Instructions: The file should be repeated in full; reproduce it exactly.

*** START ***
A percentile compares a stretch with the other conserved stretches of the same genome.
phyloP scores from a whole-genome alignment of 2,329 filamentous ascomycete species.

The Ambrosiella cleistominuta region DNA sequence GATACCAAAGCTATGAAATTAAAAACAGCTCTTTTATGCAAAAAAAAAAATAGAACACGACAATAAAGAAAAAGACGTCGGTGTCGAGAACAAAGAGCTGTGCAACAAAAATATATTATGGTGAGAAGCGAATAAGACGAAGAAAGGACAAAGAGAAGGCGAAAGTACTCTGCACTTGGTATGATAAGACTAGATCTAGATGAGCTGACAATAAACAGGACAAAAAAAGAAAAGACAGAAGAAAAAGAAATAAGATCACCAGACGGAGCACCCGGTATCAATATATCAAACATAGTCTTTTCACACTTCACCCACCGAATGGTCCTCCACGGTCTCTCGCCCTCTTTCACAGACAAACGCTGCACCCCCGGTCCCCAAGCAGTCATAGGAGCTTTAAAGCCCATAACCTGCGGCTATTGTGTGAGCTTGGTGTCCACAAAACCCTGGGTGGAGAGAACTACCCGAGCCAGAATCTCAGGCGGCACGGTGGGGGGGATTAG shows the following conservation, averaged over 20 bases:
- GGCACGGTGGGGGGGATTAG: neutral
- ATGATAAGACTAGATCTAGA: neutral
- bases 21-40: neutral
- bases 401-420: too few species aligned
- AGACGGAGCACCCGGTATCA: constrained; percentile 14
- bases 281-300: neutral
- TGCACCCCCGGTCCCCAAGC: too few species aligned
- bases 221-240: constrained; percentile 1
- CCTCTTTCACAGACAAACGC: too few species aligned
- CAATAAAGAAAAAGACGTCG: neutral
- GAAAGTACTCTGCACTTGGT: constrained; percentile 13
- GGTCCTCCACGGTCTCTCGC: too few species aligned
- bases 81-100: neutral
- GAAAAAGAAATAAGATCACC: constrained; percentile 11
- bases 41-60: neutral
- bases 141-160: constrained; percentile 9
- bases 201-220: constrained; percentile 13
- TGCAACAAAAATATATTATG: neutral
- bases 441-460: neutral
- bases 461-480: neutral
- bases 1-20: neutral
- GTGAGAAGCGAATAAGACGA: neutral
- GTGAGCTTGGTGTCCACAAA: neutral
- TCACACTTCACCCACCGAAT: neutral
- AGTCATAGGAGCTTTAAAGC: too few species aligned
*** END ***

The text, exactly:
A percentile compares a stretch with the other conserved stretches of the same genome.
phyloP scores from a whole-genome alignment of 2,329 filamentous ascomycete species.

The Ambrosiella cleistominuta region DNA sequence GATACCAAAGCTATGAAATTAAAAACAGCTCTTTTATGCAAAAAAAAAAATAGAACACGACAATAAAGAAAAAGACGTCGGTGTCGAGAACAAAGAGCTGTGCAACAAAAATATATTATGGTGAGAAGCGAATAAGACGAAGAAAGGACAAAGAGAAGGCGAAAGTACTCTGCACTTGGTATGATAAGACTAGATCTAGATGAGCTGACAATAAACAGGACAAAAAAAGAAAAGACAGAAGAAAAAGAAATAAGATCACCAGACGGAGCACCCGGTATCAATATATCAAACATAGTCTTTTCACACTTCACCCACCGAATGGTCCTCCACGGTCTCTCGCCCTCTTTCACAGACAAACGCTGCACCCCCGGTCCCCAAGCAGTCATAGGAGCTTTAAAGCCCATAACCTGCGGCTATTGTGTGAGCTTGGTGTCCACAAAACCCTGGGTGGAGAGAACTACCCGAGCCAGAATCTCAGGCGGCACGGTGGGGGGGATTAG shows the following conservation, averaged over 20 bases:
- GGCACGGTGGGGGGGATTAG: neutral
- ATGATAAGACTAGATCTAGA: neutral
- bases 21-40: neutral
- bases 401-420: too few species aligned
- AGACGGAGCACCCGGTATCA: constrained; percentile 14
- bases 281-300: neutral
- TGCACCCCCGGTCCCCAAGC: too few species aligned
- bases 221-240: constrained; percentile 1
- CCTCTTTCACAGACAAACGC: too few species aligned
- CAATAAAGAAAAAGACGTCG: neutral
- GAAAGTACTCTGCACTTGGT: constrained; percentile 13
- GGTCCTCCACGGTCTCTCGC: too few species aligned
- bases 81-100: neutral
- GAAAAAGAAATAAGATCACC: constrained; percentile 11
- bases 41-60: neutral
- bases 141-160: constrained; percentile 9
- bases 201-220: constrained; percentile 13
- TGCAACAAAAATATATTATG: neutral
- bases 441-460: neutral
- bases 461-480: neutral
- bases 1-20: neutral
- GTGAGAAGCGAATAAGACGA: neutral
- GTGAGCTTGGTGTCCACAAA: neutral
- TCACACTTCACCCACCGAAT: neutral
- AGTCATAGGAGCTTTAAAGC: too few species aligned